Starting your own business is easier today than ever before thanks to e-commerce, but creating a successful business still takes the same amount of intellectual effort and strategy as a brick-and-mortar store.
If you have an e-commerce shop or are looking to start one in the near future, it’d be best to brush up on how to handle logistics and fulfillment. For new e-commerce retailers, fulfillment is the process of receiving, packaging and shipping products and goods. Logistics is how you get your products to the customer.
Here are the logistics and fulfillment details aspiring e-commerce owners need to know.
You Can Pay Someone for Logistics and Fulfillment or You Can Do It Yourself
The beauty of e-commerce lies in the wide range of choices owners have when setting up their businesses; logistics and fulfillment offerings are no exception. Companies like Amazon, FedEx and UPS, among others, offer logistics and fulfillment options for e-commerce retailers. These services do come at a cost, though, and Amazon has more guidelines for e-retailers than most other platforms. However, Amazon also has a built-in audience, which is a major advantage to using their e-commerce platform.
If you’re not impressed with their offerings or think the cost of doing business on such platforms is too high, you can handle everything yourself. This will take up more of your time, which means your business may not be getting the attention it needs to continue growing. On the bright side of handling everything yourself, you’ll quickly see the money you’re saving, which can be put back into the business.
If You Pay for Fulfillment, You Have Little Control Over Details
At the risk of engaging in unoriginality, let’s use Amazon as an example because, after all, they are the e-commerce giant. If you decide to use Amazon’s platform and fulfillment for your business, you forfeit certain customization options. Amazon will have full control of your product and your customer’s experience. When your product arrives at your customer’s door, it will come in an Amazon box. Key personalization opportunities, packaging, the unboxing experience and your brand will fall to the wayside because Amazon will control all those aspects.
As costly as this can be in the long run, you also couldn’t generate the type of online traffic Amazon does on your own. Amazon captured 42 cents of every dollar spent online in 2017, up from 38 cents last year, and they’re expected to sell 12.6 billion items in 2020. Is the lack of customization worth the opportunity to be included on the largest e-commerce platform in the world?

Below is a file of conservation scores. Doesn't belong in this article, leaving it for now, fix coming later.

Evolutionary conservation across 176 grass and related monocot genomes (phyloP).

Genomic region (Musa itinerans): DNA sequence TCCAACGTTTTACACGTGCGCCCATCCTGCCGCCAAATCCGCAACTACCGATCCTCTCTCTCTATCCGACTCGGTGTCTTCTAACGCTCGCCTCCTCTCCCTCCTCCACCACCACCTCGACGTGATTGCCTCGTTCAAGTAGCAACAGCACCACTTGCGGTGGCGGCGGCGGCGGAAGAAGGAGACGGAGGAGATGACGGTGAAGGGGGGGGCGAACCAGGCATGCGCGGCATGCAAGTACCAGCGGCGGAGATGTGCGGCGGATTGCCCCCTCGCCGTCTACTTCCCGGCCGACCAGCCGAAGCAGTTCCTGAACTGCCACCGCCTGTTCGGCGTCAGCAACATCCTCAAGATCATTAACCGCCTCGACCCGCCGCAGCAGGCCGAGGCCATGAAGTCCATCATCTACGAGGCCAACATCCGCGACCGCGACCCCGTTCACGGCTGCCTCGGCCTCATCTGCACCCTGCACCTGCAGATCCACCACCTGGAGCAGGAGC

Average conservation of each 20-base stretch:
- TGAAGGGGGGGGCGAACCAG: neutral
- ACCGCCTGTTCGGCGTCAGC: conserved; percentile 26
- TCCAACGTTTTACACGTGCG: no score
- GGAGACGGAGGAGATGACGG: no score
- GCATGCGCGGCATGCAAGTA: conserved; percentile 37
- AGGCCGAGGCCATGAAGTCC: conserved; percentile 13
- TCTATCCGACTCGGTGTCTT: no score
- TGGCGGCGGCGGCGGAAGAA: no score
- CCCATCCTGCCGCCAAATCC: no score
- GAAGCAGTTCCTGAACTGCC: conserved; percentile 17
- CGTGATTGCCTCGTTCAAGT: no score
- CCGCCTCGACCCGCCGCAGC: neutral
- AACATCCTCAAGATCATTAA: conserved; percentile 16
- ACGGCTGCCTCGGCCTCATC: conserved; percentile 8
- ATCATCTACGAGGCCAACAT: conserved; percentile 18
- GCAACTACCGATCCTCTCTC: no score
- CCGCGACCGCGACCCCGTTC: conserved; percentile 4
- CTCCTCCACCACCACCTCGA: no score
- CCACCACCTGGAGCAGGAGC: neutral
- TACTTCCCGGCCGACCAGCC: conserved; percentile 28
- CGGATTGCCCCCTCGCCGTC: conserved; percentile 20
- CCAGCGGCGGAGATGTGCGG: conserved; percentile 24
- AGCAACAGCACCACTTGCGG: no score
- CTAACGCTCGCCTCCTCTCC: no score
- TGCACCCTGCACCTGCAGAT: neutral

That’s a question you’ll have to answer for yourself.
The Type of Product You Sell Can Dictate Your Shipping Method
Plenty of shipping services out there can handle everything from small packages up to oversized machinery. Whatever your e-commerce business sells, the size and volume will determine what kind of shipping service you’ll require. If you were to start a furniture business, for example, you’d need to find a logistics provider who could handle large, bulky furniture that’s not easily palletized. This type of commodity could require you to use a third-party logistics (3PL) firm who specializes in full truckload shipments. Pieces of furniture can quickly take up trailer space.
High Shipping Volume Could Lead to Consolidation Discounts
Once your e-commerce business starts to generate consistent shipments, your logistics providers can get into a routine with your orders. These patterns allow them to find carriers who are available when you need them and for better pricing than testing the freight market with a same-day shipment. If you have multiple shipments going to the same destination or the same general area, 3PLs will consolidate those onto one truck, giving you a better price compared to shipping each one separately. Third party logisticians can save e-retailers a lot of money with options like consolidation, storage and warehouse management.
Whether you have an e-commerce business or are looking to start one soon, make sure you have your business strategy tailored to what’s best for your business. There’s no one-size-fits-all solution in e-commerce. However, these logistics and fulfillment details aspiring e-commerce owners need to know will give you a leg up when implementing your business strategy.